Stephen Converse, a certified lead abatement contractor in Laconia, said he received three or four calls last month from parents panicked because their children tested high for lead after pediatric offices reopened for well-child visits. But he never heard back from them. 

Converse, a certified lead contractor for 20 years, said he gets very few calls for lead remediation work – fewer than 10 a year – even after the state’s blood-lead level for action was lowered two years ago, and the building industry predicted contractors would be overwhelmed. “If it’s happening, I’m not seeing it,” said Converse, who deals with landlords and homeowners, but not those whose abatement projects are state-ordered.

For people who don’t apply for or qualify for state or federal financial assistance, cost remains a barrier.

Replacing two exterior doors can run $2,000. A typical lead inspection report costs $1,000 to $1,500, and the average local bill for remediation is $8,000 to $10,000, Converse said. Recently, a Laconia landlord spent $25,000 for a complete abatement of a two-bedroom unit while it was vacant, to proactively prevent lead paint poisoning, he said.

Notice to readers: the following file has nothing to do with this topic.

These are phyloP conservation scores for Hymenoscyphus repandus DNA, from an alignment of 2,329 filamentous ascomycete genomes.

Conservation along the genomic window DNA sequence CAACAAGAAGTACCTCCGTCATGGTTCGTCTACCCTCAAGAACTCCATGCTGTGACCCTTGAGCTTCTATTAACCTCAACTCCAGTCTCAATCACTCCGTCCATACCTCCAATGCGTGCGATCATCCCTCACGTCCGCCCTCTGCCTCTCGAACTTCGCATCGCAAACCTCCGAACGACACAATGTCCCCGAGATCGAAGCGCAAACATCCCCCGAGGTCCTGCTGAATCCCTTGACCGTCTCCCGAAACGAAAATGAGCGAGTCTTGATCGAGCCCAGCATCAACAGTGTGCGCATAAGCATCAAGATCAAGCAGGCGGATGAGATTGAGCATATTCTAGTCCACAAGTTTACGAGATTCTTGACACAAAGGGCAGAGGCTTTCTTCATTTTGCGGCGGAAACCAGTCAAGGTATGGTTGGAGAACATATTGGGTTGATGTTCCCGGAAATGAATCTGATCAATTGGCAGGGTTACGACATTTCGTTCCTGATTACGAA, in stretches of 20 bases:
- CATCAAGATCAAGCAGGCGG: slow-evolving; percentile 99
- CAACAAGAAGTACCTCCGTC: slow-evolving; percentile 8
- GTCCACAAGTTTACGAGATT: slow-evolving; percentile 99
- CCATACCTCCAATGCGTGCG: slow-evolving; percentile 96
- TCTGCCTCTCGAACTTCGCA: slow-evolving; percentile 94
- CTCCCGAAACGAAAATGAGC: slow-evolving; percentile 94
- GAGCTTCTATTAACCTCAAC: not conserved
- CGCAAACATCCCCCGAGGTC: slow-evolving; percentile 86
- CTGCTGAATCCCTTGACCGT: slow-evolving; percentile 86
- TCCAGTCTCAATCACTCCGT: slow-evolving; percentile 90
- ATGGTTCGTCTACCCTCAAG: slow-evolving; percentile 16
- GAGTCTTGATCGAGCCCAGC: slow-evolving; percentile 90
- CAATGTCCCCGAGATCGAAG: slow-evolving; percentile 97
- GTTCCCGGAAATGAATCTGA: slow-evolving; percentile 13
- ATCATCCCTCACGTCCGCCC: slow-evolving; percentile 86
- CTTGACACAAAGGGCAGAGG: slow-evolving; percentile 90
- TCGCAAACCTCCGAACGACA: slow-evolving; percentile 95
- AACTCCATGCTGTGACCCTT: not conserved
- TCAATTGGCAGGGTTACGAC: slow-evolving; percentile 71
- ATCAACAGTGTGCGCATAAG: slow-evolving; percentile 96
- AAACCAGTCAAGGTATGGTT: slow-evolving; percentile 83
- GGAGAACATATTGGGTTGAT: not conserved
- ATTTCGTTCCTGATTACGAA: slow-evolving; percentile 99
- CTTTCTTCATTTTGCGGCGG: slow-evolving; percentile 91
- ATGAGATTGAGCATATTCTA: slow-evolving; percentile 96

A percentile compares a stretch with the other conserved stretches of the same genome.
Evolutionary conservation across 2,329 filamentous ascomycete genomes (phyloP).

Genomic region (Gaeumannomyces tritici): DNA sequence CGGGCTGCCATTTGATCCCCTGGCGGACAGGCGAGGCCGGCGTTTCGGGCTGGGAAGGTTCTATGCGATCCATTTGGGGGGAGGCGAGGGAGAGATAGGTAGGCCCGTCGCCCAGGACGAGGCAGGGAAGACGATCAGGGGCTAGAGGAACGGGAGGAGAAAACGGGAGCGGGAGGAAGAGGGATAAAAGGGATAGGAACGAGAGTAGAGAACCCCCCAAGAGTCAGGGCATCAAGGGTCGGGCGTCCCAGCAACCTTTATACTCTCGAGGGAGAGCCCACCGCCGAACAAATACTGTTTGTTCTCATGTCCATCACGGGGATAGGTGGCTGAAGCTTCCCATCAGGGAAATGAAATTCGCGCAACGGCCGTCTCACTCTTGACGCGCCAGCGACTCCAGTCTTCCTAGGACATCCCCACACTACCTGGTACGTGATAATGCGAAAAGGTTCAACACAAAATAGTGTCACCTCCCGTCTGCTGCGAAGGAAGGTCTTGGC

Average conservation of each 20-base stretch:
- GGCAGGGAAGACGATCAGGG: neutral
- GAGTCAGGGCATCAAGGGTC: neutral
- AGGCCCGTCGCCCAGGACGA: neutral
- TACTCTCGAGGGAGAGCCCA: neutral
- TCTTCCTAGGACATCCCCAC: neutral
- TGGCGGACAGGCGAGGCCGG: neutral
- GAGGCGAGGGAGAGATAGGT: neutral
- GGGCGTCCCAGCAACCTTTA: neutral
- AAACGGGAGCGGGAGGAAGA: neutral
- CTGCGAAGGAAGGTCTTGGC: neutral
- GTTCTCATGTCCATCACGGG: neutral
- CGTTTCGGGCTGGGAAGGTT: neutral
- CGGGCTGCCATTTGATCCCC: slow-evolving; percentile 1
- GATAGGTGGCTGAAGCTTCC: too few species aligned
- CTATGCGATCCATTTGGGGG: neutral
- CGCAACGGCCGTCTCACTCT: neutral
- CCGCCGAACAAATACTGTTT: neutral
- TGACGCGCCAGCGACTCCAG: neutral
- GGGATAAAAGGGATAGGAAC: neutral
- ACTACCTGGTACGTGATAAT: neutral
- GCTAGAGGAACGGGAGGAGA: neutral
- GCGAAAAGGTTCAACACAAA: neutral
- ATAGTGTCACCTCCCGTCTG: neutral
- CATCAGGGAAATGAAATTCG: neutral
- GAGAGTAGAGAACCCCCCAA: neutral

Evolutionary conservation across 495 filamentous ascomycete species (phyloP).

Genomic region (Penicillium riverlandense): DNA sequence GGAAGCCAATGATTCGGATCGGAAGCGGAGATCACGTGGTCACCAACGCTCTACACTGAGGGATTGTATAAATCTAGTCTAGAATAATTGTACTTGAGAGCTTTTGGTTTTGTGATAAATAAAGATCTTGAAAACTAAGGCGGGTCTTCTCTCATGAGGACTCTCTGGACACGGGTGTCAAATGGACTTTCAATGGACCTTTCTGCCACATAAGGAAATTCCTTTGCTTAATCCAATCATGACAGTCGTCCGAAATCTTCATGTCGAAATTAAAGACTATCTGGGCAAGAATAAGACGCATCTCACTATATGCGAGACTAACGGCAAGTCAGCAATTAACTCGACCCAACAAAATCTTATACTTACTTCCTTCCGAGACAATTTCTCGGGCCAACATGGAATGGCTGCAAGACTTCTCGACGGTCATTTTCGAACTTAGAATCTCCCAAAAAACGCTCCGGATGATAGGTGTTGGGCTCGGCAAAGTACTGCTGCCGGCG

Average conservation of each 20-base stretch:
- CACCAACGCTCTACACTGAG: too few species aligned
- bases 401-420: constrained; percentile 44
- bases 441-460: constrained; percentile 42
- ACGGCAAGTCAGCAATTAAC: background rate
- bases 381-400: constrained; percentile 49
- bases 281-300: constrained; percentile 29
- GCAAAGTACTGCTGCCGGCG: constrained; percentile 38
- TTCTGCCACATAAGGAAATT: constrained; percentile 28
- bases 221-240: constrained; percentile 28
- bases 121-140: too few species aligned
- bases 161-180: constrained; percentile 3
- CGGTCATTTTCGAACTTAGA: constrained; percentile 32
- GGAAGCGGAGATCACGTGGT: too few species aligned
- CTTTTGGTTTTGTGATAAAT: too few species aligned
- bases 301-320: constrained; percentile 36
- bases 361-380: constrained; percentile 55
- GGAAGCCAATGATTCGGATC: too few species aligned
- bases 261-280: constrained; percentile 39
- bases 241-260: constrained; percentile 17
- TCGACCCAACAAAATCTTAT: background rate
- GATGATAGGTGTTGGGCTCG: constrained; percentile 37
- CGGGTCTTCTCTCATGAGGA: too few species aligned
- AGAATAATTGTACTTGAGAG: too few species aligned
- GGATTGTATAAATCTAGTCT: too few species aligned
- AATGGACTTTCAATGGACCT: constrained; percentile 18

Finding people to size up and fix it is also a stumbling block. Housing experts say the state doesn’t have enough certified inspectors and  abatement contractors to handle its remaining, widespread lead paint problem. Most are in southern New Hampshire. Converse said many of his central New Hampshire colleagues have left the abatement business because demand hasn’t matched the cost in class time and money to stay certified to deal with lead.

Do-it-yourself improvements remain the norm. Few budget-conscious homeowners realize that the federal law that applies to paid contractors is also meant to guide them: if more than six square feet in pre-1978 housing will be disturbed in renovation, a certified renovator is required to test for lead paint before demolition or construction, according to rules set by the Environmental Protection Agency.